Our studies are the first to use robust gene profiling to characterize alterations in gene expression in human mesothelial cells after exposure to Libby six-mix. Prior to initiating microarray studies, we determined a concentration of Libby six-mix that was not overtly toxic to LP9/TERT-1 cells to avoid the induction of gene expression secondary to cell death. This was accomplished by performing dose-response cell viability studies where LP9/TERT-1 cells were exposed to 15×106, 75×106, and 159×106 μm2/cm2 Libby six-mix for 24 h. Results demonstrated that, similar to what we have reported previously for crocidolite asbestos , Libby six-mix caused decreases in cell viability at 24 h that were significant at 75×106 μm2/cm2 and associated with cell membrane blebbing, contraction of the cells, and exudate formation around long fibers. Based upon our toxicity data, the low (15×106 μm2/cm2), nontoxic concentration of Libby six-mix and comparable surface areas of crocidolite and glass beads were chosen for microarray studies. When the top 10 gene changes following Libby six-mix exposure were compared to those reported for LP9/TERT-1 cells following crocidolite asbestos exposure at identical surface area concentrations , numerous similarities were observed. Libby six-mix induced significant upregulation of only one gene at 8 h (SOD2, 4-fold). In contrast, SOD2 (6-fold increase) was one of many genes upregulated at 8 h following crocidolite asbestos exposure . Of the top 10 genes upregulated at 24 h in response to Libby six-mix, 8 were identical to those reported at 24 h following crocidolite asbestos exposure (TFPI2, IL8 C-terminal variant, IL8, PTGS2, PDK4, PHLDA1, ATF3, and SOD2). Similarly, 7 of the top 10 genes downregulated at 24 h in response to Libby six-mix were identical to those reported for crocidolite asbestos (OXTR, C5orf13, C21orf7, CYP24A1, METTL7A, PPL, and PLCL1). Gene ontology classifications for Libby six-mix also exhibited patterns similar to crocidolite asbestos whereby the most changes in expression (either upregulated or downregulated) occurred in genes associated with signal transduction, protein metabolism, cell proliferation, and immune responses .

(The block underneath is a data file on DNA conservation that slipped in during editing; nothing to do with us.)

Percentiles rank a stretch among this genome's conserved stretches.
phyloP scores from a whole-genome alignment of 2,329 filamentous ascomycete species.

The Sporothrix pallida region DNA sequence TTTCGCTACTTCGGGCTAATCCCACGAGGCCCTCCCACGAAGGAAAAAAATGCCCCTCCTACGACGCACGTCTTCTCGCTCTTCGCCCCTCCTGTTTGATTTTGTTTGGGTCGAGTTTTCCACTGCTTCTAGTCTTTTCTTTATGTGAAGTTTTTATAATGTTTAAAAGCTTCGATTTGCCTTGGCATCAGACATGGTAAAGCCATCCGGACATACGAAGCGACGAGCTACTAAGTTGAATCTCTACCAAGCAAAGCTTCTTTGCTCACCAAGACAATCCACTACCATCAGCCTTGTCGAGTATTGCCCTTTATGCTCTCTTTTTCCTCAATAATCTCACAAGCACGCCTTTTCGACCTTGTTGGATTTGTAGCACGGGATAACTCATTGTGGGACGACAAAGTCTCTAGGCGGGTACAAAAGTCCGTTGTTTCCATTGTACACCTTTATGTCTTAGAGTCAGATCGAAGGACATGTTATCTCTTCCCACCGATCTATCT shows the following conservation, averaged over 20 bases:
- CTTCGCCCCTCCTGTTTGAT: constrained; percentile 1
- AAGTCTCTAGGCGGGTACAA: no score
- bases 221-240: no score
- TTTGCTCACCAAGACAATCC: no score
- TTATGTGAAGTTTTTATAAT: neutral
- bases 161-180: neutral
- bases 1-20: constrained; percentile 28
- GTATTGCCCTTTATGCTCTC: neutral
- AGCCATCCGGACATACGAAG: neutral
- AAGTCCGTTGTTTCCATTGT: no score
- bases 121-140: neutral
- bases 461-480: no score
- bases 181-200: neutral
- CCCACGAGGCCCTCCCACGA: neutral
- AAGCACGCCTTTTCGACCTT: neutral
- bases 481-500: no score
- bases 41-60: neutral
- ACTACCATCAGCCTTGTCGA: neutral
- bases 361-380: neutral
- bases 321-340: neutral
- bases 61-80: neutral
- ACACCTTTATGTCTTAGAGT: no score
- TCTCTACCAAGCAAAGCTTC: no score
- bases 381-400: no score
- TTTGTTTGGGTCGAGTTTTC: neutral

Several genes upregulated in LP9/TERT-1 cells exposed to Libby six-mix or crocidolite asbestos are associated with inflammation, including the pro-inflammatory cytokine interleukin-8 (IL8). This cytokine is chemotactic for polymorphonuclear neutrophils (PMNs) and can subsequently serve as an activator for these inflammatory cells . IL8 is produced by a wide array of cells including mesothelial cells, and pleural inflammation is known to be initiated by IL8 secretion in response to asbestos exposure [26, 27]. Several studies looking at serum IL8 levels in workers occupationally exposed to asbestos revealed significant increases in this cytokine [28, 29]. Activating transcription factor 3 (ATF3), a member of the cAMP-responsive element-binding (CREB) transcription factor family encoding two isoforms leading to repression or activation of genes, was also upregulated by both Libby six-mix and crocidolite asbestos. Previous work in our laboratory has shown that silencing ATF3 in LP9/TERT-1 mesothelial cells can consequently modulate the production of several well-known asbestos-induced inflammatory cytokines and growth factors including IL-1β, IL-13, granulocyte colony-stimulating factor (G-CSF), vascular endothelial growth factor (VEGF), and platelet-derived growth factor-BB (PDGF-BB) . Prostaglandin-endoperoxide synthase 2 (PTGS2; also known as cyclooxygenase 2 or COX2) is an integral enzyme in the biosynthesis of prostenoids, and is implicated in carcinogenesis by modulating inflammation, mitogenesis, cell adhesion, and apoptosis. Exposure of a monocyte-macrophage (J774) cell line to an asbestos-like amphibole fiber known as fluoro-edenite induced a significant increase in PTGS2 expression , and immunohistochemical characterization of human MM samples demonstrated that PTGS2 was highly expressed in these tissues, but not in nonreactive mesothelial tissues from the same individuals . Based upon the upregulation of these genes and others, inflammation induced in an autocrine/paracrine fashion by mesothelial cells may play a critical role in Libby six-mix and crocidolite asbestos-induced cell injury and disease.